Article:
The National Conference of State Legislatures’ report also surveys states’ policies for trying minors as adults or juveniles. In recent years, some states have moved away from the trend of trying ever-younger offenders as adults. Connecticut, Rhode Island, Missouri and Mississippi are the states that took steps to increase the age limits for keeping minors in juvenile court.
Ten states set the age for juvenile jurisdiction at 16. North Carolina and New York automatically try any minor over 16 in the adult system.
Rep. Todd Akin, a six-term lawmaker and evangelical Christian with the support of former Arkansas Gov. Mike Huckabee, won a hotly contested Republican U.S. Senate primary in Missouri, meaning he will face incumbent Claire McCaskill, a Democrat the GOP considers beatable.
Unlike his two main opponents, Akin was spared from millions of dollars worth of attack ads paid for by outside groups. Super PACs and politically active nonprofits targeted former state treasurer Sarah Steelman, who was endorsed by former Alaska Gov. Sarah Palin, and millionaire businessman John Brunner.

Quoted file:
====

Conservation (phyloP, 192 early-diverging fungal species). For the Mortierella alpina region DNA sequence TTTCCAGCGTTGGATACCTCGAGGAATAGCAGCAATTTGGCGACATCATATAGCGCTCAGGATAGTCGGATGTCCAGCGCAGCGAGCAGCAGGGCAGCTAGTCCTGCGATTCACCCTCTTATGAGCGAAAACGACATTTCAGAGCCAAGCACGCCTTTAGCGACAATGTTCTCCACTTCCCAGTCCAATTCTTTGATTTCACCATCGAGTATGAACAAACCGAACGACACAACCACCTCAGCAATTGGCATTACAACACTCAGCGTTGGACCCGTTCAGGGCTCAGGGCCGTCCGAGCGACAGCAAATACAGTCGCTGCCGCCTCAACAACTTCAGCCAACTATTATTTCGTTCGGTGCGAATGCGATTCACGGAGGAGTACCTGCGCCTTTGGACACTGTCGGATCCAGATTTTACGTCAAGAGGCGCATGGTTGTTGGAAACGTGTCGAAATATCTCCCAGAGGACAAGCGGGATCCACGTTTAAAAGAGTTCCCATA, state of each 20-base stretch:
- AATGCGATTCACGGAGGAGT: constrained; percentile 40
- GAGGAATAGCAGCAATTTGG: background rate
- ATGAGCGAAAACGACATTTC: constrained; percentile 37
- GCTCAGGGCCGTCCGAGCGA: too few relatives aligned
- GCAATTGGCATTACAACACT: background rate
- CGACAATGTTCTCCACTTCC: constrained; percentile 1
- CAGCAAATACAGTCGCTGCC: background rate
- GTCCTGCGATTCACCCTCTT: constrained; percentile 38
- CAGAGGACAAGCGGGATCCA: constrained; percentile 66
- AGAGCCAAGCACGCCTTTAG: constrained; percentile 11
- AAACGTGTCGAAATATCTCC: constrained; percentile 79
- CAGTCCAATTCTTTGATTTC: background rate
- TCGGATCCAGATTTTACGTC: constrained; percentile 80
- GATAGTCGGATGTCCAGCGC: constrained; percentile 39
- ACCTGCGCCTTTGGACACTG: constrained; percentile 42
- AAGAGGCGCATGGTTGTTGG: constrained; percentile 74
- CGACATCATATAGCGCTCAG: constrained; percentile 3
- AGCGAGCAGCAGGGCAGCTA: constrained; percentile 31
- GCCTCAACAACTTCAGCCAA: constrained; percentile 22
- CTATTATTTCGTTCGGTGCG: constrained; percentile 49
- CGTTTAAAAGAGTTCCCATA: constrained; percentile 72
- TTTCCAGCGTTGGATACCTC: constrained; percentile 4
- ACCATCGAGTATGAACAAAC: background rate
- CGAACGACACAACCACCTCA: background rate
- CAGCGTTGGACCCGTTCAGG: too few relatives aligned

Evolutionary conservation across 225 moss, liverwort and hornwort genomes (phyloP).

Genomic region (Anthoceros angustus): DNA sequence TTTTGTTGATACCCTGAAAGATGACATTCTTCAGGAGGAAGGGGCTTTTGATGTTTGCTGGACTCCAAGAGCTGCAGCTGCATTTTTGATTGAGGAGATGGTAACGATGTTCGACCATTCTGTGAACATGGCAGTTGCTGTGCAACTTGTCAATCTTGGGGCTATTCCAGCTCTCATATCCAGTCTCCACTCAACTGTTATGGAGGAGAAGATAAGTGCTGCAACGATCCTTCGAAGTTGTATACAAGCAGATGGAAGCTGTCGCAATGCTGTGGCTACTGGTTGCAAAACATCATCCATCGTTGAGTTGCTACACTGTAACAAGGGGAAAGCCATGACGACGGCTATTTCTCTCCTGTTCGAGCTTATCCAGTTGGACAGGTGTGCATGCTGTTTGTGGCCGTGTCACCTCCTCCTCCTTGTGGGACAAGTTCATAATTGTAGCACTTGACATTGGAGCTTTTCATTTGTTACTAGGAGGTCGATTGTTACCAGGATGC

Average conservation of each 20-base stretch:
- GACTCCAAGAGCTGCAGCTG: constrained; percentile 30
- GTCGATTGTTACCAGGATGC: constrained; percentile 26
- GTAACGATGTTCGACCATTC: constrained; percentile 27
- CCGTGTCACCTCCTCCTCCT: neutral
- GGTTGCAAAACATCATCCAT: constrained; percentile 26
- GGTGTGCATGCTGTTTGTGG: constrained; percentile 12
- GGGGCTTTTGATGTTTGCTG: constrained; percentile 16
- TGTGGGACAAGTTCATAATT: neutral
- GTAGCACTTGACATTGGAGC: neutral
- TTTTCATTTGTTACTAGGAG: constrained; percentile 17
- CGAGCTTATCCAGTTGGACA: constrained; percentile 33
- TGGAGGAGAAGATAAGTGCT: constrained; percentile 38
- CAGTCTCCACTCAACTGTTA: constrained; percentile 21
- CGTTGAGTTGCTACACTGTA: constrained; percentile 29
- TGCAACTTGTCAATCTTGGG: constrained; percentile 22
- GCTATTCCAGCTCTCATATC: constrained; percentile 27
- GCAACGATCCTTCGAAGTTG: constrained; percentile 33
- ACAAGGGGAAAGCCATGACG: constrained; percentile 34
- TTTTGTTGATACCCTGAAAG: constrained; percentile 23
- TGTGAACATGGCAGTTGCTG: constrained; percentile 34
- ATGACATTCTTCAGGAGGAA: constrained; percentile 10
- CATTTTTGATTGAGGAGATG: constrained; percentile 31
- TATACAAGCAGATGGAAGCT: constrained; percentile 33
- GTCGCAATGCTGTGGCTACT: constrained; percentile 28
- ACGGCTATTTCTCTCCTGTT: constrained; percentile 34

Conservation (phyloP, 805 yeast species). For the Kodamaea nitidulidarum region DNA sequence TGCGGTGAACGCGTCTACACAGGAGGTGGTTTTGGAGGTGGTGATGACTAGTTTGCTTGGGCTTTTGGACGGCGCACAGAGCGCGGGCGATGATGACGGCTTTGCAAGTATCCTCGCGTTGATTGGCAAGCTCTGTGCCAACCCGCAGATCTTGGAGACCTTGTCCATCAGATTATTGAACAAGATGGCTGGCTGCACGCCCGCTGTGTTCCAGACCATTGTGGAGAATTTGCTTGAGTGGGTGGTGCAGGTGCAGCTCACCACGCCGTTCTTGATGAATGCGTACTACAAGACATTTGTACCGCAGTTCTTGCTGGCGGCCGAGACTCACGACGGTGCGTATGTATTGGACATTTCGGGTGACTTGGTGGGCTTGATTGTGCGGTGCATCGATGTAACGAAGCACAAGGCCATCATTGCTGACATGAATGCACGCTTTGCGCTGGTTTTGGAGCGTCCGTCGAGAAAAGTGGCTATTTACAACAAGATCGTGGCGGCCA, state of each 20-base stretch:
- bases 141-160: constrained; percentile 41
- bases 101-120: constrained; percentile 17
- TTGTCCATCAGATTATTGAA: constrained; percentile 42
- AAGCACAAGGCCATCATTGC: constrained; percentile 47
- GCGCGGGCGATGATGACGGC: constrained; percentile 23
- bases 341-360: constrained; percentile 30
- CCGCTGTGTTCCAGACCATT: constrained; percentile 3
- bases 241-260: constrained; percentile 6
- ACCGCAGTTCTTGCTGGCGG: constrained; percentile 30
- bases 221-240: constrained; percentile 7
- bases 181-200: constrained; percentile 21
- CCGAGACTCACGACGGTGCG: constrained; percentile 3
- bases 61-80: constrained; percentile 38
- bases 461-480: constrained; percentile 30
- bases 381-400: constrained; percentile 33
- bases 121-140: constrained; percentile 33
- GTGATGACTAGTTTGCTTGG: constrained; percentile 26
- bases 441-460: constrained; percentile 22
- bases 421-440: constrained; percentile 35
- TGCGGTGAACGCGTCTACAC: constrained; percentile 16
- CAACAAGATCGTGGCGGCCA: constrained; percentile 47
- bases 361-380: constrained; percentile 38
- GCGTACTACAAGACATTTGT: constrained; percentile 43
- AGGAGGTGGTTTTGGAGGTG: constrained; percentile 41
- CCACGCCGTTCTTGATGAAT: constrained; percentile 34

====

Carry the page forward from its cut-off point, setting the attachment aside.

With more than 90 percent of precincts reporting, Akin had 36 percent of the vote, while Steelman and Brunner had 30 percent and 29 percent, respectively. Steelman called Akin to concede a little after 10 p.m., according to news reports.
Brunner, a self-funder who enjoyed favorable advertising paid for by the powerful U.S. Chamber of Commerce, was the target of more than $1.1 million in attack ads paid for by Majority PAC, the main super PAC focused on helping Democrats retain control of the Senate.
Similarly, McCaskill’s own campaign ran ads against all three Republican candidates. Notably, her advertisements targeting Akin called him “Missouri’s true conservative,” which may have helped the underfunded congressman. The move prompted political observers to note that Akin may be McCaskill's preferred November rival.
In late July, it looked like Steelman was gaining steam against her rivals. That’s when Palin, the Republican’s 2008 vice presidential nominee, endorsed her. And that’s also when a super PAC sprang into action on her behalf.
During the final two weeks of the race, a pro-Steelman super PAC called Now or Never PAC spent about $700,000 on ads in the race, mostly attacking Brunner.